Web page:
A 60-year love for the poetry of WB Yeats may have been the lure for Leonard Cohen to visit Lissadell House in Co Sligo six years ago.
Cohen played two concerts at the childhood home of Constance Markievicz and her sister Eva Gore-Booth across the August bank holiday weekend in 2010. WB Yeats, who was friendly with the two sisters, regularly visited Lissadell.
Co-owner Eddie Walsh described the weekend of concerts as one of the proudest moments at Lissadell. During one of his performances, Cohen recited the opening lines of Yeats’ poem In Memory of Eva Gore- Booth and Con Markievicz.
“The light of evening, Lissadell, Great windows open to the south, Two girls in silk kimonos, both Beautiful, one a gazelle...”
“He went on to say that he had learned that poem some 60 years before, in his hometown of Montreal,” Mr Walsh said. “And how little he knew at that time, when he learnt it first, that his steps would ultimately lead to him to the place where he would receive such a welcome, sheltered in the spirit of the great master; the great master being WB Yeats.”
Cohen played two of his longest-ever concerts over the course of that weekend, Mr Walsh told RTÉ’s Morning Ireland.
“I think anyone who was there over those two nights remembers and knows how magical it was. We even had a rainbow over Benbulben on one of the evenings.
“The next evening, we had a West of Ireland mist covering the crowd as he came to an end. He was just so, I suppose, blown away by Lissadell itself and I think the audience was so blown away by Leonard, who was really sublime on both occasions.”
When Cohen agreed to play at Lissadell, Mr Walsh created a special green room for the singer-songwriter.
“We set about creating two things. One was a very special green room for him which was his relaxation room within the coach house, where I put in two William the Fourth bookcases, full of all the first- edition Irish poetry books that I could lay my hands on.
“From Seamus Heaney to Brendan Kennelly, down to the older poets like Thomas McDonagh, Pearse — everybody that I could try and have so he could be surrounded by Irish poetry and all the poetry of Eva Gore-Booth.”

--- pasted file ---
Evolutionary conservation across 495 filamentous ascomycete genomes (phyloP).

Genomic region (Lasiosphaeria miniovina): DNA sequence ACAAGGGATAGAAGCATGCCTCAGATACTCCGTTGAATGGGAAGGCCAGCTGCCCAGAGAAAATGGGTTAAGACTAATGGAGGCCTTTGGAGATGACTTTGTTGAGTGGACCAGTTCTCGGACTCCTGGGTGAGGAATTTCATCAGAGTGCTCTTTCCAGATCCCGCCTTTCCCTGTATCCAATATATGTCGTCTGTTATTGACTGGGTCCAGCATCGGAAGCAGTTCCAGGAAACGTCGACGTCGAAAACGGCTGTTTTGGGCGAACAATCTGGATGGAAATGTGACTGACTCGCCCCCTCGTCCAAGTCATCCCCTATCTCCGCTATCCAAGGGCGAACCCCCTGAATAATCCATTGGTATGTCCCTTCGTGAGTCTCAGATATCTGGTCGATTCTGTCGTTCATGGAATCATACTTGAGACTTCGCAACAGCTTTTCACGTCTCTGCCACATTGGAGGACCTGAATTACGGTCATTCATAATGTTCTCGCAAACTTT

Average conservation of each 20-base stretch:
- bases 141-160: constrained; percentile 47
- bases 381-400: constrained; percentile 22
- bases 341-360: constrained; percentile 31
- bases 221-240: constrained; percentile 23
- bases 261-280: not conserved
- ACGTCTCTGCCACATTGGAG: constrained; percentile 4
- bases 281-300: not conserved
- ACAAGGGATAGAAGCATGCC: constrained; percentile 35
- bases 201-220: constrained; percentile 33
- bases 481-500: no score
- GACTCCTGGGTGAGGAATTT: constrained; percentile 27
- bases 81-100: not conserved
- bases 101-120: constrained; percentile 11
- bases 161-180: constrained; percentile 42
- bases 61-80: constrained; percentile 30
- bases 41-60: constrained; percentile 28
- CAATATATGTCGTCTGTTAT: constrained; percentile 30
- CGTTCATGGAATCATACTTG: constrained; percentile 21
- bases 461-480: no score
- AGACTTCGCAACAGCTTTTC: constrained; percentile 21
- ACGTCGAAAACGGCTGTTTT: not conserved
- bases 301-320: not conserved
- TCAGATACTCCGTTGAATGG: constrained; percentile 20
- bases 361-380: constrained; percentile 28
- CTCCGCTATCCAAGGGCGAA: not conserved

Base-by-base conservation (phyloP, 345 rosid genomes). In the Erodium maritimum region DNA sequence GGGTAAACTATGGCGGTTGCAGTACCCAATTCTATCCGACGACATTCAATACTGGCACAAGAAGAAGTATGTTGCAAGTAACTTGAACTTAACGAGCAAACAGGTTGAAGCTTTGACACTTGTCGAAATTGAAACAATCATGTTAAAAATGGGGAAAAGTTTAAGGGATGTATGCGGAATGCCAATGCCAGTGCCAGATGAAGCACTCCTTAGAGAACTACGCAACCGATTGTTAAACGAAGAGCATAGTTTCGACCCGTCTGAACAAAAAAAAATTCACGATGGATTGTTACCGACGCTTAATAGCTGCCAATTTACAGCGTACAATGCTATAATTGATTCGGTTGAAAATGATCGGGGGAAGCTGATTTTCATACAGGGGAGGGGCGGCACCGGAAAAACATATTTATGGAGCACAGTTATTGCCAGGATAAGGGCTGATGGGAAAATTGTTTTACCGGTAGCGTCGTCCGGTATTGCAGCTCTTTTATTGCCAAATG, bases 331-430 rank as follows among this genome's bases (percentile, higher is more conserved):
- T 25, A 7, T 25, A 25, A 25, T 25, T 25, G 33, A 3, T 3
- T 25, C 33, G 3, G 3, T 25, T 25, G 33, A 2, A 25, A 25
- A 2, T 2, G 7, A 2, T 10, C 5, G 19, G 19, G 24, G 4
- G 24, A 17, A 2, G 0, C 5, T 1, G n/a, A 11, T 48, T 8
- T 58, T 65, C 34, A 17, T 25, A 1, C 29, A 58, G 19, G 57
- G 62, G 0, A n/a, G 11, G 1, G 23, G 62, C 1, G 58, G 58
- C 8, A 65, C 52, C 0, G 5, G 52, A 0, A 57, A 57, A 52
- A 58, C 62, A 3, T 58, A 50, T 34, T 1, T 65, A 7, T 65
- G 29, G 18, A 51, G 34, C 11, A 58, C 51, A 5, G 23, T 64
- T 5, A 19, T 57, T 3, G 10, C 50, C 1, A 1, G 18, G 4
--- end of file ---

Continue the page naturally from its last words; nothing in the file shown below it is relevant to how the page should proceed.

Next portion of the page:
During Cohen’s visit, Mr Walsh also organised a Yeats exhibition. “I tried to see whether or not I could get Leonard to open it. I got on to his agent to say it would be a great privilege if Mr Cohen could open it.”
However, the agent turned down the offer as the singer did not typically open events or exhibitions, Mr Walsh said.
“But I’d left all the doors open, leading from the green room to the exhibition. He wandered through, apparently. He looked at the exhibition and then I got a phone call from his agent saying: ‘Mr Cohen would be honoured if he could be permitted to open this exhibition, dedicated to WB Yeats’.
“It had to be a very small occasion, with one newspaper photographer, one personal photographer, and 12 people maximum.”
After the exhibition, Mr Walsh and the other attendees were invited back to Cohen’s green room for refreshments. “In the middle of the afternoon, on what was going to be a couple of very busy days, he proceeded to pour us the finest of red wine. He himself didn’t partake — he stayed with a ginger tea with honey.
“We sat and chatted with him and his crew for about an hour, where he talked about his amazement of Lissadell, how he was so delighted to be there, how it was so magical.
“He was just a man who was dedicated to art, dedicated to professionalism — incredible, sublime.”
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